Retainers are worn for varying amounts of time, depending on the type of orthodontic treatment and the age of the patient.  Perseverance and commitment are required to make this final stage of treatment successful.  If the retainer is not worn as directed by the orthodontist, treatment can fail or take much longer than anticipated.

What types of retainer are available?

There are a variety of retainers available; each one geared towards treating a different kind of dental problem.  The orthodontist will make a retainer recommendation depending on the nature of the original diagnosis and the orthodontic treatment plan.

The following are some of the most common types of retainers:

  • Hawley retainer – The Hawley retainer consists of a metal wire on an acrylic arch.  The metal wire may be periodically adjusted by the orthodontist to ensure the teeth stay in the desired position.  The acrylic arch is designed to fit comfortably on the lingual walls or palate of the mouth.
  • Essix – The Essix retainer is the most commonly used vacuum formed retainer (VFR).  A mold is initially made of the teeth in their new alignment, and then clear PVC trays are created to fit over the arch in its entirety.  VFR’s are much cheaper than many other types of retainers and also do not affect the aesthetic appearance of the smile in the same way as the Hawley retainer.  The disadvantage of VFR’s is that they break and scratch more easily than other types of retainers.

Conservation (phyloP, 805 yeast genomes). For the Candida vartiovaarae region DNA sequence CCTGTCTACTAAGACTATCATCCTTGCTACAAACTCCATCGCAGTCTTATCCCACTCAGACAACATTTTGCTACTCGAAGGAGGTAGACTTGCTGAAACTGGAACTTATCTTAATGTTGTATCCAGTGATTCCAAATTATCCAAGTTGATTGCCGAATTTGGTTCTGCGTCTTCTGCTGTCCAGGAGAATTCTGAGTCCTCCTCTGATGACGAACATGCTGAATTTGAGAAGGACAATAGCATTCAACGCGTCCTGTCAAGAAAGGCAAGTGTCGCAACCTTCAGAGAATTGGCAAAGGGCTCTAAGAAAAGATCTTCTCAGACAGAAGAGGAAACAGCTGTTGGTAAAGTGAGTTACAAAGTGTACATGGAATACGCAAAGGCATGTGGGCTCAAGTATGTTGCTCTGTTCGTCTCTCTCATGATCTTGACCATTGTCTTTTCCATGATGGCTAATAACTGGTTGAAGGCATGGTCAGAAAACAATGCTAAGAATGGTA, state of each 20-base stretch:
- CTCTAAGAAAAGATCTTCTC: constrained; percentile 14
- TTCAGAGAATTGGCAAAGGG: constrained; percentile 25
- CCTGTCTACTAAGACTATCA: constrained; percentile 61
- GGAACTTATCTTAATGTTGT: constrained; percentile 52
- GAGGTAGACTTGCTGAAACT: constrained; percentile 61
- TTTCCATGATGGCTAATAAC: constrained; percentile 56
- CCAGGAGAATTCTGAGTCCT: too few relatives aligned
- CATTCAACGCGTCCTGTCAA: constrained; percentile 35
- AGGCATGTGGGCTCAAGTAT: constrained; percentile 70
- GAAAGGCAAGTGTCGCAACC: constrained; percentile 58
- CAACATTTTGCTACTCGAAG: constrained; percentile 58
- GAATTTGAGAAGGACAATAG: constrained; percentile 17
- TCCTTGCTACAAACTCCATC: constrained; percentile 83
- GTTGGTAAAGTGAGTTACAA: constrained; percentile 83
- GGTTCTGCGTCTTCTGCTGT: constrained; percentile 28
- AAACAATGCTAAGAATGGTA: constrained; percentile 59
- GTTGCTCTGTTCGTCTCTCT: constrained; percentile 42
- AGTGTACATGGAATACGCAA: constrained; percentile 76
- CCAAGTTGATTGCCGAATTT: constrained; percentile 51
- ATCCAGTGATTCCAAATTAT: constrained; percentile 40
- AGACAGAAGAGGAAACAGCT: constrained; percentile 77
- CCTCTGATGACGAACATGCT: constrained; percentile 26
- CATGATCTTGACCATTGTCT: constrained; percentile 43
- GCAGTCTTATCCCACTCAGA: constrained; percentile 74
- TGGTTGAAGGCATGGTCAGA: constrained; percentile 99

• Fixed retainers – A fixed retainer is somewhat similar to a lingual brace in that it is affixed to the tongue side of a few teeth.  Usually, a fixed retainer is used in cases where there has been either rapid or substantial movement of the teeth.  It usually consists of a single wire.  The inclination of the teeth to move rapidly means they are also more likely to regress back to their previous position if a fixed retainer is not placed.

What do I need to consider when using a retainer?

There are a few basic things to consider for proper use and maintenance of your retainer.

Don’t lose the appliance – Removable retainers are very easy to lose.  It is advisable to place your retainer in the case it came in while eating, drinking and brushing.  Leaving a retainer folded in a napkin at a restaurant or in a public restroom can be very costly if lost because a replacement must be created.  A brightly colored case serves as a great reminder.

Don’t drink while wearing a retainer – It is tempting to drink while wearing a retainer because of the unobtrusive nature of the device.  However, excess liquid trapped under the trays can vastly intensify acid exposure to teeth, increasing the probability of tooth decay.